TROON, Scotland -- Phil Mickelson went against type at Troon. Not because the closer of 42 PGA Tour events didn’t find a way to win a championship that he led for more holes than anyone else. Not because he hit fairways and greens with an uncommonly metronomic precision.
No, it was because he didn’t play like a guy older than 45 in the final round of a major.
The 46-year-old, who hasn’t won since the 2013 Open Championship, shot a 65 on Sunday. He didn’t make a bogey or weaken in concentration or control in a shootout with Henrik Stenson. The only problem was that Stenson, himself 40, shot 63 in one of the greatest final rounds in the game’s history.
From an age perspective, their duel in the final pairing, a continuation of their shared round on Saturday, was that rarest of things: A showdown for a major championship by two golfers older than 40. The only other time that has happened in a final group was with Ben Hogan and Sam Snead in the 1954 Masters, the duo playing the final 36 holes plus an 18-hole playoff together when both men were 41.
Three golfers have been famous exceptions to the 45 fade, most notably Jack Nicklaus winning the 1986 Masters at 46 with a closing 65. Julius Boros’ victory at 48 at the 1968 PGA Championship is underappreciated, as is Hale Irwin taking the 1990 U.S. Open at 45. And at a time when the average life expectancy in the United Kingdom for a man was 47, Old Tom Morris won the 1867 Open Championship at 46 years, 99 days (Mickelson would have been about two months younger.)
But the stark reality for 45-plus contenders in majors is they seldom succeed on Sunday. The pattern usually goes like this: old war horse has inspired start, hangs tough to hold onto or be near the final-round lead. Then in the final round, things change. There is less concentration, less feel, less energy and less confidence. And more nervousness. The difference might be subtle or dramatic, but it’s a weakening. One that’s nearly always enough to prevent victory.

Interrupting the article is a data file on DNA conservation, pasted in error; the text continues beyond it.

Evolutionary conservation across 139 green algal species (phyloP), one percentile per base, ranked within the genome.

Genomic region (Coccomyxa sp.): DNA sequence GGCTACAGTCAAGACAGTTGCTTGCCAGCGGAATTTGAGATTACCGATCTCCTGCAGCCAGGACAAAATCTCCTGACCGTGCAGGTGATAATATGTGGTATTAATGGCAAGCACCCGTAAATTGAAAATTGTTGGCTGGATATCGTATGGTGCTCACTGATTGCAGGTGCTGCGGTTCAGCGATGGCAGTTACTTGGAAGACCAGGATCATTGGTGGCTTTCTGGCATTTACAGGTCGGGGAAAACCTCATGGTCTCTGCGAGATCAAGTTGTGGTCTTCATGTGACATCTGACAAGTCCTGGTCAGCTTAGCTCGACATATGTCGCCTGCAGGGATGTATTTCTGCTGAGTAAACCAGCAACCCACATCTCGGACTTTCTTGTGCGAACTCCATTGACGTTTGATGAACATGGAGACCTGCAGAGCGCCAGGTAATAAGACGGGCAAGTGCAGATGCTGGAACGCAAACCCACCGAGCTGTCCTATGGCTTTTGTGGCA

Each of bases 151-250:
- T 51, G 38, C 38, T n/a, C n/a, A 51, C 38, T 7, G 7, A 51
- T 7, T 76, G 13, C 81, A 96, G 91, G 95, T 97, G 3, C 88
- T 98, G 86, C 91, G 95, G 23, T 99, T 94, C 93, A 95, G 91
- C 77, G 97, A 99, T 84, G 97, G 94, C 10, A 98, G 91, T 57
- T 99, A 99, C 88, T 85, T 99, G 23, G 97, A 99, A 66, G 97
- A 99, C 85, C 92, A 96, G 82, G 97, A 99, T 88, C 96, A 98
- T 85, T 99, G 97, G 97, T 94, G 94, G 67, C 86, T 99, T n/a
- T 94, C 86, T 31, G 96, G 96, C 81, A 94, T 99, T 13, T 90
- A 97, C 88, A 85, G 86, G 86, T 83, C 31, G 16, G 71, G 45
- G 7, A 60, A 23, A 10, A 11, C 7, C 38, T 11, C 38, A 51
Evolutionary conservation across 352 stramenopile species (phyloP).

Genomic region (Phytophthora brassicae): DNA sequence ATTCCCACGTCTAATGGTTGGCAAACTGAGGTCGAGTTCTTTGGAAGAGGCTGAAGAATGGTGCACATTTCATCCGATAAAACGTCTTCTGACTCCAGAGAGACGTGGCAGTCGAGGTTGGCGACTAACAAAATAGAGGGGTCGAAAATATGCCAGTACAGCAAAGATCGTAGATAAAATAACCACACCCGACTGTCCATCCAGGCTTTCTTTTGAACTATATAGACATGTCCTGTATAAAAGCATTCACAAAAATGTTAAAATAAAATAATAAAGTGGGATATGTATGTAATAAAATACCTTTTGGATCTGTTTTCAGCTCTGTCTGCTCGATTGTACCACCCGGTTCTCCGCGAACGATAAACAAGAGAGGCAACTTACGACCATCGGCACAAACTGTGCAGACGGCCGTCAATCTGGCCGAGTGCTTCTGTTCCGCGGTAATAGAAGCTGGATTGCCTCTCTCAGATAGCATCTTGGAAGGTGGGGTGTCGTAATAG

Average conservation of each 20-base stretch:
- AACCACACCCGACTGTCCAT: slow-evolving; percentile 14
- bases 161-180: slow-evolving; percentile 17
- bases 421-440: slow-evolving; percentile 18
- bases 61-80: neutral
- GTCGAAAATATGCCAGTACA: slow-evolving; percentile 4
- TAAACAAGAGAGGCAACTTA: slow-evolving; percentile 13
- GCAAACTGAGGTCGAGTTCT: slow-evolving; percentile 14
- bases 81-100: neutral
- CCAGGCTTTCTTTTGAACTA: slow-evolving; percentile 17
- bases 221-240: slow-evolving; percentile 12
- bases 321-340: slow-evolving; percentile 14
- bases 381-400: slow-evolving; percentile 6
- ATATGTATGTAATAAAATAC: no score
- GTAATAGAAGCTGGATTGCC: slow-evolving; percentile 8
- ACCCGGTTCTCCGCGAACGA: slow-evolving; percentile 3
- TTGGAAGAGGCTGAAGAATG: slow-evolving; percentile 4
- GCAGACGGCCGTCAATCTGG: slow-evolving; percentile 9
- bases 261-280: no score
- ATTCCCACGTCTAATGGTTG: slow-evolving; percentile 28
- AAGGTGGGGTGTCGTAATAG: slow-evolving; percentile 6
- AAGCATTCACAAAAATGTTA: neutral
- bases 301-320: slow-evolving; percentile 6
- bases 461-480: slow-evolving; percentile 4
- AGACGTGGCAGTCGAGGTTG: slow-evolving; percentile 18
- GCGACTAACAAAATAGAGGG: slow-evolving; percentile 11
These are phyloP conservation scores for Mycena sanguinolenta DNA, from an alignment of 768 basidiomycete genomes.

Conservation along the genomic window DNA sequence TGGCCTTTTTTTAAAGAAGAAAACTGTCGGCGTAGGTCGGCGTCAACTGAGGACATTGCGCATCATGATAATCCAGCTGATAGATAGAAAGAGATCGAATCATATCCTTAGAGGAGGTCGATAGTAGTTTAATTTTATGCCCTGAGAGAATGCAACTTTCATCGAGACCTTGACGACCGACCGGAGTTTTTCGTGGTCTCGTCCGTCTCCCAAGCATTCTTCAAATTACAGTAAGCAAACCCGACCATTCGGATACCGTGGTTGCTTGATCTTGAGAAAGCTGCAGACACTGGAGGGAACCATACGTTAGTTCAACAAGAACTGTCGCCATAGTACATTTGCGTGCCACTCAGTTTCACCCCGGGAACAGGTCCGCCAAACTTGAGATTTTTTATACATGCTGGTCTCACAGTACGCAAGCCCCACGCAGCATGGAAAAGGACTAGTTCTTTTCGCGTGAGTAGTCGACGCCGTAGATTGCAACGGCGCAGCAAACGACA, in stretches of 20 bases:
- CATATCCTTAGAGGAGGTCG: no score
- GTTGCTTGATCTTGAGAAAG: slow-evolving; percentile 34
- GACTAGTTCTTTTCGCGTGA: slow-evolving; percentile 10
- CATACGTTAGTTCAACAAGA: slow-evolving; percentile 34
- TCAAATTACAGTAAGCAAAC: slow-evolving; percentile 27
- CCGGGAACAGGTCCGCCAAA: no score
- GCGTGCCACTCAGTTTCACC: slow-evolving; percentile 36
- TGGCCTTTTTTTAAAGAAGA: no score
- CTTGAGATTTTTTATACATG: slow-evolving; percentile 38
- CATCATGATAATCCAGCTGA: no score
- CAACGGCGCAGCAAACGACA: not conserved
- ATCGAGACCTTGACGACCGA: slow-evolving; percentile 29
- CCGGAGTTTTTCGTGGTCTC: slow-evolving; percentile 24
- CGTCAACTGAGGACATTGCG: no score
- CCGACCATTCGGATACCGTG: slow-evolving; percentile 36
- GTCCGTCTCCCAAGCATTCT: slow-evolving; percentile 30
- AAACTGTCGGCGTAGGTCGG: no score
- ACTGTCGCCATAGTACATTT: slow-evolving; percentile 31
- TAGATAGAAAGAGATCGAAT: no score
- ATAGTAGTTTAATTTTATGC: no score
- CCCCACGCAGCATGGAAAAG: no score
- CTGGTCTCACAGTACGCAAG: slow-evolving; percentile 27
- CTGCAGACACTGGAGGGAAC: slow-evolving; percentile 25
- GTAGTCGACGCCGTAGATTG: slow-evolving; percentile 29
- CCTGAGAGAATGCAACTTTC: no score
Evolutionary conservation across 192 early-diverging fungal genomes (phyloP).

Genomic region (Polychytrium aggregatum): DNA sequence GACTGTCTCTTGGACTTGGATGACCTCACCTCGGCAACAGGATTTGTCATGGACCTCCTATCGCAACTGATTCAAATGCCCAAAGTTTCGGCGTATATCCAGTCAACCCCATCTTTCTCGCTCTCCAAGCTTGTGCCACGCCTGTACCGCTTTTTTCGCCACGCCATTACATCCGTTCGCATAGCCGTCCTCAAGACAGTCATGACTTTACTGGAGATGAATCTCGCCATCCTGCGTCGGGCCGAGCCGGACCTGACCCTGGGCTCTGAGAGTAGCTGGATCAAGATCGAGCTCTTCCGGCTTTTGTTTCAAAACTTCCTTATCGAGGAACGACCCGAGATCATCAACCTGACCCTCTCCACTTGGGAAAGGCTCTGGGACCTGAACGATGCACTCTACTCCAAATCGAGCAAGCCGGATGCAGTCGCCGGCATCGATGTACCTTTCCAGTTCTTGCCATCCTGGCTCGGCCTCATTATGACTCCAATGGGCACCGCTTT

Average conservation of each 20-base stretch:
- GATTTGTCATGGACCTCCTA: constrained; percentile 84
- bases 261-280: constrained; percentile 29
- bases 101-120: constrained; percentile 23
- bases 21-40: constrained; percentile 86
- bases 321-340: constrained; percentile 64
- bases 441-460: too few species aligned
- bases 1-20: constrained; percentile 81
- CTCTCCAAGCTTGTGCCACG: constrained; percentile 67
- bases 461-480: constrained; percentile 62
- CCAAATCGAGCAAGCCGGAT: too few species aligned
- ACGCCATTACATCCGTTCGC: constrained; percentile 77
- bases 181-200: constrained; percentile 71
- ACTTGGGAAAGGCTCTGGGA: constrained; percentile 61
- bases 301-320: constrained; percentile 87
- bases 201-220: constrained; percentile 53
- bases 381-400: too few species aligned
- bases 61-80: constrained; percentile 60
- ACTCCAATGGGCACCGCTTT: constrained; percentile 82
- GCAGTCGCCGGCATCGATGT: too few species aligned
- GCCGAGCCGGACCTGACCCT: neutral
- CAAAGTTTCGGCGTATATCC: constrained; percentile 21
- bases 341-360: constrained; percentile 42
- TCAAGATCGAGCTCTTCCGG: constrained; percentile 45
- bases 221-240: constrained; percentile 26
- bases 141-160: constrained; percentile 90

“For an older player, everything gets stored—good pictures and bad pictures,” says Nick Faldo, whose sixth and last major, the 1996 Masters, is his proudest because it required him to overcome the most mentally. “Jack had a great mind; it’s what made him the exception. Because the longer you play, under pressure, the easier it becomes to see the bad picture. You just know too much, and it takes greater mental strength than when you’re younger.”
The pattern is well-established, and it began early. In the 1920 U.S. Open at Inverness, 50-year-old Harry Vardon led by five strokes with seven holes to play. But the winner of a record six British Opens tired badly and played seven over par the rest of the way to lose by one. Ironically, the golfer who beat him was his countryman Ted Ray, who at 43 years and four months would be the oldest winner of the U.S. Open until Irwin.
Ben Hogan was 47 at the 1960 U.S. Open at Cherry Hills and tied for the lead on the final nine. But he fell short, finishing bogey/triple bogey. Boros was 53 at the 1973 U.S. Open at Oakmont, when he closed with a 73 to finish T-7 when a 69 would have gotten him into a playoff. Gene Littler was 47 and coming off a bout with cancer five years earlier when he led the 1977 PGA by four going into the final round but shot 76 and lost in a playoff to Lanny Wadkins. Lee Trevino was only a few months short of 45 when he entered the final nine of the 1985 PGA Championship tied with Hubert Green but shot three over to lose by two.